This Montréal daily newspaper bears the mark of its founder’s personality. John Dougall was convinced that Anglo-Saxons were invested with a divine mission.
A mass-market English-language daily newspaper, abundantly illustrated.
A militant newspaper, Les Débats often presented radical positions, and incurred the clergy's wrath for it.
Published in Chicoutimi, the conservative-leaning weekly La Défense reflected its readers’ ambitions and needs by awarding greater importance to regional news.
A newspaper that declared it was, above all, nationalist and Catholic democrat, L'Écho de Charlevoix covered local issues and supported the Liberal Party.
This conservative newspaper strived to cater to current tastes.
A liberal combat journal, L’Écho des Deux-Montagnes also published numerous news items from the parishes in the district of Terrebonne.
As a reformist newspaper, L'Écho du pays endeavoured to cover public issues to ensure the well-being and education of the people regarding their rights.
An ultramontane daily newspaper, L’Étendard vigorously attacked the conservatives who were inspired by Joseph-Adolphe Chapleau, particularly at the time of the birth of the Parti national.
A newspaper with conservative tendencies, L'Étoile du Nord made a contribution to the economic and social development of its region.
L’Éveil, a weekly published in Sorel, recruited its contributors among allies of the Conservative Party.
Contrary to traditional newspapers, Le Fantasque, or more accurately, its editor Napoléon Aubin, did not engage in the usual political rhetoric but instead, with great mastery of the language, offered up word games, riddles, poems and politically-themed stories.
La Feuille d'érable, the weekly edition of the Courrier de Montréal, was a conservative newspaper that enjoyed the support of the clergy. Concerned with agriculture, this publication coated its message in a variety of articles and some light reading.
Le Franc-Parleur leaned towards the most rigorous social and religious conservatism, denouncing modern heresies and strongly endorsing the Catholic programme.
Published in Québec City, Le Franc-parleur was a Catholic nationalist newspaper that was politically independent. It reflected the opinions of its owner, director and principal editor, Raoul Renault.
Founded by Félix-Gabriel Marchand (Premier of Québec from 1897 to 1900), Le Franco-Canadien preceded Le Canada Français, which is still published in Saint-Jean-sur-Richelieu.
This Montréal reformist weekly expressed the political commitment of its owner, who was also publisher of the Scribbler, which leaned more toward the intellectual side of life.
This weekly newspaper of liberal allegiance was primarily dedicated to local and regional news: events, short news items, business activity, etc.
La Gazette de Joliette was a political, commercial and agricultural newspaper that firmly supported the Conservative Party.
Founded by Ludger Duvernay, La Gazette des Trois-Rivières covered local, national and international news, and also provided its readers with extracts from literary works and even scientific articles. Its publication initiated the decentralization of intellectual life in Lower Canada, outside Québec and Montréal.
The Gazette des campagnes was founded in Sainte-Anne-de-la-Pocatière by Émile Dumais, at the invitation of Abbot François Pilote, the founder of the École d'agriculture de Sainte-Anne. It is among the agricultural newspapers and magazines with an extended lifespan.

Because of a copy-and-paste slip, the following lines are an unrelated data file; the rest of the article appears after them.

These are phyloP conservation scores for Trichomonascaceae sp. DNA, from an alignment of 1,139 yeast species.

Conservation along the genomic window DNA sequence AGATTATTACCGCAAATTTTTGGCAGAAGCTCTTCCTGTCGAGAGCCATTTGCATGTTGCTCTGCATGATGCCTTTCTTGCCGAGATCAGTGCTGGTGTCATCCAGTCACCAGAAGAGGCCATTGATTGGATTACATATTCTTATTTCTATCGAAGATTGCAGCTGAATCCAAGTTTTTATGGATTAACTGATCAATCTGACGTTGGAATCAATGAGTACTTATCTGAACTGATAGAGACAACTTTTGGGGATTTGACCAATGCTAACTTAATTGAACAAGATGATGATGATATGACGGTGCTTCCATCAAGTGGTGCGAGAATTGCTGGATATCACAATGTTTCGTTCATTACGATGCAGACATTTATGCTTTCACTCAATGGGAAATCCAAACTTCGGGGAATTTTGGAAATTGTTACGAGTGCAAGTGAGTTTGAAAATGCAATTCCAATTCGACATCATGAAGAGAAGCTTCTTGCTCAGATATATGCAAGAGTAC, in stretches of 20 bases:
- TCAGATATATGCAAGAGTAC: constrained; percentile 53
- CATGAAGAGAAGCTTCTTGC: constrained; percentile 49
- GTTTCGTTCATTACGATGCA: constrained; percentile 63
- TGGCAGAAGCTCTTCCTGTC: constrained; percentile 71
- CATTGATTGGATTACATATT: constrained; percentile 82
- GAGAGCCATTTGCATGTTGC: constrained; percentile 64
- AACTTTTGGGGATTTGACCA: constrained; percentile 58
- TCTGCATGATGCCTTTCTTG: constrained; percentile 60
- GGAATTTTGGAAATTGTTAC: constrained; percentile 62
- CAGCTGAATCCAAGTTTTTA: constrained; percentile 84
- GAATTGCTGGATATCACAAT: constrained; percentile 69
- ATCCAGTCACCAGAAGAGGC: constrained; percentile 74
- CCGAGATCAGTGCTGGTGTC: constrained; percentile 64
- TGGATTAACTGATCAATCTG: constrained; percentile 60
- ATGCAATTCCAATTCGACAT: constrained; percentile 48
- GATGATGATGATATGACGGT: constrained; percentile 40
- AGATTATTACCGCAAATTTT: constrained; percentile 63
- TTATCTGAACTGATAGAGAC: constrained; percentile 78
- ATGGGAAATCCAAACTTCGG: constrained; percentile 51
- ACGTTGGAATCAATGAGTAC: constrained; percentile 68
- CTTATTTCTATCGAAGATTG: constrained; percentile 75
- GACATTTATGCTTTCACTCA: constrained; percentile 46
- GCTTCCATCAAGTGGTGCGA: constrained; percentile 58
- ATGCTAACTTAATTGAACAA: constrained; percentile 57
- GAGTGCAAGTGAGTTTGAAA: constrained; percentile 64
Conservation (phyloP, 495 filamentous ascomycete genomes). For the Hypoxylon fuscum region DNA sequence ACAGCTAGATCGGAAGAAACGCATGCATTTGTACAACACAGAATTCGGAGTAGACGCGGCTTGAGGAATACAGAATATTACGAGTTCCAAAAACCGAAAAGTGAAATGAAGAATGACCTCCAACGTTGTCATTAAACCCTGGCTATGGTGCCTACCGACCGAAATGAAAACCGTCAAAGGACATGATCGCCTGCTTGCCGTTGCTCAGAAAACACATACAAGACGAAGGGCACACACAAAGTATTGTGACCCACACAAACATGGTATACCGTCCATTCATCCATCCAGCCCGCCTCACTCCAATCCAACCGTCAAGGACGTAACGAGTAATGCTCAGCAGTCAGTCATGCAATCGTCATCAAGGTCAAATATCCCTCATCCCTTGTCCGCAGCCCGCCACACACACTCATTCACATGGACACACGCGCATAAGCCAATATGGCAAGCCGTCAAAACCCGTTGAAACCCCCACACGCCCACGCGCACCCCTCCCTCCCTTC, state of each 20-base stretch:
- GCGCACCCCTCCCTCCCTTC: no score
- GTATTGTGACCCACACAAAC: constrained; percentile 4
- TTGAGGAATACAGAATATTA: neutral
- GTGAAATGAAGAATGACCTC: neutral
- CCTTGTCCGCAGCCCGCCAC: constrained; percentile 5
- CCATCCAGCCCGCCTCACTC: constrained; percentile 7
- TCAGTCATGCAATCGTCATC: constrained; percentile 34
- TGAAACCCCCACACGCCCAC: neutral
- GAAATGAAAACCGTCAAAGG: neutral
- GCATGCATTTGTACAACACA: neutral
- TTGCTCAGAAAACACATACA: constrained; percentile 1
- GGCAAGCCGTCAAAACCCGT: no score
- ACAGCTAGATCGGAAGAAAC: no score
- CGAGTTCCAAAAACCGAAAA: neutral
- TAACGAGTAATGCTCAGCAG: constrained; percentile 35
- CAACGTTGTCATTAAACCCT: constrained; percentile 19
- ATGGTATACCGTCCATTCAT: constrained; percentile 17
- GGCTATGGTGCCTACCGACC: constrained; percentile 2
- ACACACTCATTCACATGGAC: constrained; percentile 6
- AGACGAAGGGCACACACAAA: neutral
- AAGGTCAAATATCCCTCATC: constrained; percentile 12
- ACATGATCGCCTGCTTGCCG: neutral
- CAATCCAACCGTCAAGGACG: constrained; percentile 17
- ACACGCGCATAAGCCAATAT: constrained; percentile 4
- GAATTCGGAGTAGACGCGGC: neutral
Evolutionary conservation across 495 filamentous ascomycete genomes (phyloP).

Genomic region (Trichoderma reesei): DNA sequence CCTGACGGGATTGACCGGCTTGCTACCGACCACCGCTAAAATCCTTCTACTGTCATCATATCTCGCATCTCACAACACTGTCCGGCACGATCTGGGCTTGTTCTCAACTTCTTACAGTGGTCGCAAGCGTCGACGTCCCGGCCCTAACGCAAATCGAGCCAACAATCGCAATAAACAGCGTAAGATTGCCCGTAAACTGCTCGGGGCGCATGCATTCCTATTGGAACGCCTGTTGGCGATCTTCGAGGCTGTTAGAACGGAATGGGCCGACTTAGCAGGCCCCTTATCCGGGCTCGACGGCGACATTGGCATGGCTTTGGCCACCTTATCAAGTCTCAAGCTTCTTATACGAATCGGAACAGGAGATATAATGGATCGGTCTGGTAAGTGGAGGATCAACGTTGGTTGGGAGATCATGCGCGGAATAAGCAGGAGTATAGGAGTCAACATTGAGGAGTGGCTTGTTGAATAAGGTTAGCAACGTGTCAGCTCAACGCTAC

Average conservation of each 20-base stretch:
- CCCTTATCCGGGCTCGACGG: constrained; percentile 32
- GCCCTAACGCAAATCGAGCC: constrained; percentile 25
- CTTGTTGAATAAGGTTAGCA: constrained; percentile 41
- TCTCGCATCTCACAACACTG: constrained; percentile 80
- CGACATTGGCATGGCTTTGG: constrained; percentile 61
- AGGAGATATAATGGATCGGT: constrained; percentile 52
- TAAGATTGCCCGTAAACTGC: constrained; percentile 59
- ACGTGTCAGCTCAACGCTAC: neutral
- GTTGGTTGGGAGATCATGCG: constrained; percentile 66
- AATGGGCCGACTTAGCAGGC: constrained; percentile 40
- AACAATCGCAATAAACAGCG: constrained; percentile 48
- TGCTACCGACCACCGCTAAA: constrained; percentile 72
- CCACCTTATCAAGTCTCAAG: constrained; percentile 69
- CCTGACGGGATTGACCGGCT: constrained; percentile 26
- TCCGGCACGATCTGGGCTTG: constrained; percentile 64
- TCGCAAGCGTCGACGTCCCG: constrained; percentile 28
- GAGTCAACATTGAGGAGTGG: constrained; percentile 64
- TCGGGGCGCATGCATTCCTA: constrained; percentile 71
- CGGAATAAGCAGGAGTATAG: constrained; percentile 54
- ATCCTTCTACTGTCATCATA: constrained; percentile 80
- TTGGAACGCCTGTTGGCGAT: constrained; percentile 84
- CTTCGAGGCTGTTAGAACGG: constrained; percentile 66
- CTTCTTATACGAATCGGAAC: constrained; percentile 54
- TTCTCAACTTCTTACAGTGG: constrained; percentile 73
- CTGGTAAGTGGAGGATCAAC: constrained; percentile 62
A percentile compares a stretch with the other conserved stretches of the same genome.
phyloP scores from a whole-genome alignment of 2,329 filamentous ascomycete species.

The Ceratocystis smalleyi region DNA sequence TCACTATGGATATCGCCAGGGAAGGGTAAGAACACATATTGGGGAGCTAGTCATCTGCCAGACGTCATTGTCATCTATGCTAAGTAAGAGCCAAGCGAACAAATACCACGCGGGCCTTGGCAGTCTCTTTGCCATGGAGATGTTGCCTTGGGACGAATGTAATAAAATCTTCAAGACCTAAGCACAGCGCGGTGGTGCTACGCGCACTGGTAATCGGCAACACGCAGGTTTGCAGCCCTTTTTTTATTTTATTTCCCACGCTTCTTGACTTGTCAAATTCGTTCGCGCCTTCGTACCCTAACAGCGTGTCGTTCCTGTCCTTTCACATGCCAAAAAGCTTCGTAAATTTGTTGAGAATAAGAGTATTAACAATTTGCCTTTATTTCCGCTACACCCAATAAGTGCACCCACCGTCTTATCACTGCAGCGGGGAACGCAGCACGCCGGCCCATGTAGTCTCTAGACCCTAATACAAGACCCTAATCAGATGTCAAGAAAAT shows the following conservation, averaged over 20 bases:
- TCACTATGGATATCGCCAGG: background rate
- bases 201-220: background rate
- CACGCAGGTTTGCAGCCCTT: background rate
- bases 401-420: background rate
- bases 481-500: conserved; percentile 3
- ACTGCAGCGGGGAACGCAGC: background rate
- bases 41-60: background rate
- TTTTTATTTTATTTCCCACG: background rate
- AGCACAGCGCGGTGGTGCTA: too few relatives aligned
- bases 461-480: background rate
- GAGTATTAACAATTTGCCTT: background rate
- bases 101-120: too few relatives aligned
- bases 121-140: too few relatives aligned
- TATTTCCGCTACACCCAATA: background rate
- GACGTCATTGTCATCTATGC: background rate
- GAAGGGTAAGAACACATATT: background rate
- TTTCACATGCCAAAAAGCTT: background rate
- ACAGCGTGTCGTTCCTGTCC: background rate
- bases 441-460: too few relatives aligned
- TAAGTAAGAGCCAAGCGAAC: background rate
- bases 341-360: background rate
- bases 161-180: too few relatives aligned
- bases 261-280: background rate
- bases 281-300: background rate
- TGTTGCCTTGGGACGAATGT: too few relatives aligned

First published under the title L’Abitibi (1920-1922), La Gazette du Nord was for a long time the only French-language weekly serving north-western Québec and north-eastern Ontario.
The Québec government’s official gazette provides access to the entire body of laws, regulations, edicts, Orders in Council and announcements whose publication is required by law.
This newspaper was essentially concerned by the hardships experienced by rural folks. It introduced them to the most recent agricultural developments.
A humorous weekly, Le Grognard followed after the Canard and the Vrai Canard.
The short-lived L'Impartial aimed at once to educate and entertain its readers.
This newspaper defended an original standpoint: the creation of a Canadian republic whose decentralized administration would benefit the provinces.
Published in French in Shefford county from 1882 to 1956, Le Journal de Waterloo successively gave favourable coverage to Conservative and Liberal views before supporting the Union nationale party.
Participating in all of the crusades against liberalism, Le Journal des Trois-Rivières expressed its Roman Catholic faith and clerical-nationalistic ideology vigorously.
This weekly newspaper, published in Québec City and affiliated with the Courrier du Canada, focused on the interests of rural families and dedicated ample coverage to religion.
Touting itself as a literary weekly above all, Le Journal du dimanche also covered art, fashion, sporting events and Montréal high society.
Founded following the execution of Louis Riel, La Justice represented Québec’s national conservatives.
Publié à Montréal de 1997 à 2010, Le Couac est un hebdomadaire satirique résolument à gauche distribué dans l’ensemble du Québec.
A work of priests and laymen of the Société d’économie sociale et politique de Québec, La Libre Parole cleared the way for the Action sociale movement and the newspaper of the same name, founded in 1907.
Published in Québec in both French and English, Le Libéral struggled against its main competitor, Le Canadien. It denounced monopolies and demanded universal suffrage.
Regarded as one of the most influential newspapers of its day, La Minerve supported three major events in Québec and Canadian history: the 1837-1838 rebellions, the coming of responsible government and Confederation.
Taking over from L’Opinion publique (1870-1883), Le Monde illustré held an important place in the intellectual life of the Québec of its time. In 1902, it became L’Album universel.
The Montreal Witness (1845-1938), a family-owned business throughout its existence, was imbued with strong Christian commitment and advocated economic liberalism.
A legacy of the newspaper Le Nord, La Nation maintained its direction and its traditions.